How to improve effectiveness of press releases

By Ashley Schroeder, OU Editor
Last month, I participated in the live broadcast of a webinar called “The Science of Press Releases.” You can view the 60-minute recording for free by signing up here.

This webinar with data provided by PR Newswire will teach you how to engineer effective press releases that help your company, product and services to get found. Learn the scientific lessons stemming from millions of press releases’ headlines, body copies and links.

Below are a few takeaway points I gathered from the presenters, HubSpot’s social media scientist, Dan Zarrella, and PR Newswire’s vice president of social media, Sarah Skerik.
You might have different metrics for determining the success of a press release, but “increasing engagement” is a fairly popular goal. You want the media to take action with a press release they read, right?

  • Publish press releases on the weekends and beginning/end of week. Why? PR Newswire’s data shows a larger volumn of press release distribution mid-week. Therefore, increase the chance of having your press release read by publishing it on a day when fewer press releases are distributed. Try Sunday, Monday or Thursday.
  • Try sending out press releases early in the morning. As in, 12-1 a.m. Why? You’re more likely to capture the attention of people who write “real time” for the Web. Plus, you could catch the attention of people in other time zones, too.
    • Syndicated posts (publishing your press release on their site) most often occur on Monday/Tuesday and Thursday/Friday.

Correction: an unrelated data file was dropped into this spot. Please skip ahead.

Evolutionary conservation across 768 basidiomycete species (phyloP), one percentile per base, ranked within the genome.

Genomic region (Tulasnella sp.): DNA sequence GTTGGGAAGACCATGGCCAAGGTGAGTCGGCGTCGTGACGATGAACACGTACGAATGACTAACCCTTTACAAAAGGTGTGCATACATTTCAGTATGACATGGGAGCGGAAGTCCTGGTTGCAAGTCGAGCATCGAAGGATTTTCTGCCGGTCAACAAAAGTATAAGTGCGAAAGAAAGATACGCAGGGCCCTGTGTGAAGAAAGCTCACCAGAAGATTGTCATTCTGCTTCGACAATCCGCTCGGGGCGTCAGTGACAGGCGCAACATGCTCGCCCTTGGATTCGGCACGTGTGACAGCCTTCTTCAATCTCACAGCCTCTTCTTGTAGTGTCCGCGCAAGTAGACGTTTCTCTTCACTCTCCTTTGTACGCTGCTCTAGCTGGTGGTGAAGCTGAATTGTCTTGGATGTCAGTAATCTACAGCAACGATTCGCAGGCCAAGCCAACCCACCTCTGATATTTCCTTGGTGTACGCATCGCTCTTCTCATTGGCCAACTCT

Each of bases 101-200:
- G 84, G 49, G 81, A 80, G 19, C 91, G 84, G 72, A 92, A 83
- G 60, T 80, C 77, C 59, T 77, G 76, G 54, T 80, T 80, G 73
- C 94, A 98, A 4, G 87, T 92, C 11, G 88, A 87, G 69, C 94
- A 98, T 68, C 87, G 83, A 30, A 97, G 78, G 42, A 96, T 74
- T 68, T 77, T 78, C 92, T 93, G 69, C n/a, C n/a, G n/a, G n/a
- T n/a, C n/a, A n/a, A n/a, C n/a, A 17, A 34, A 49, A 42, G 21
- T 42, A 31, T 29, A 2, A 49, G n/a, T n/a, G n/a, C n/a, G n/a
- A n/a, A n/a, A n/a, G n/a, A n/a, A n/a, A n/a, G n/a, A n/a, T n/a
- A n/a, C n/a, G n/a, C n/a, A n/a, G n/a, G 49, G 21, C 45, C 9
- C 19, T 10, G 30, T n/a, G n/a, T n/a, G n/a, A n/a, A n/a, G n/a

• But on that note, no specific hour of distribution improves the number of times someone will post your press release on their blog or website.
  • Headline length: No shorter than 30 characters. 120-130 characters is optimal. Why? Too short = not enough info. Too long = Boring, not read completely. 120-130 is the perfect amount for someone who wants to retweet your press release.
  • Photos increase views. What kind of photos? Even “easy” images like logos or head shots of people mentioned will help. Videos can help increase views, too. But photos are more effective.
  • Thinking of including a video? Save that press release for the weekend. Many employers would frown upon an employee watching a YouTube clip at work. Therefore, a moonlighting blogger would be more apt to view that video if it was sent to him on the weekend.

Do you write and/or distribute press releases for yourself or on behalf of someone else? Then this engaging, informative webinar is well worth your time. ◊

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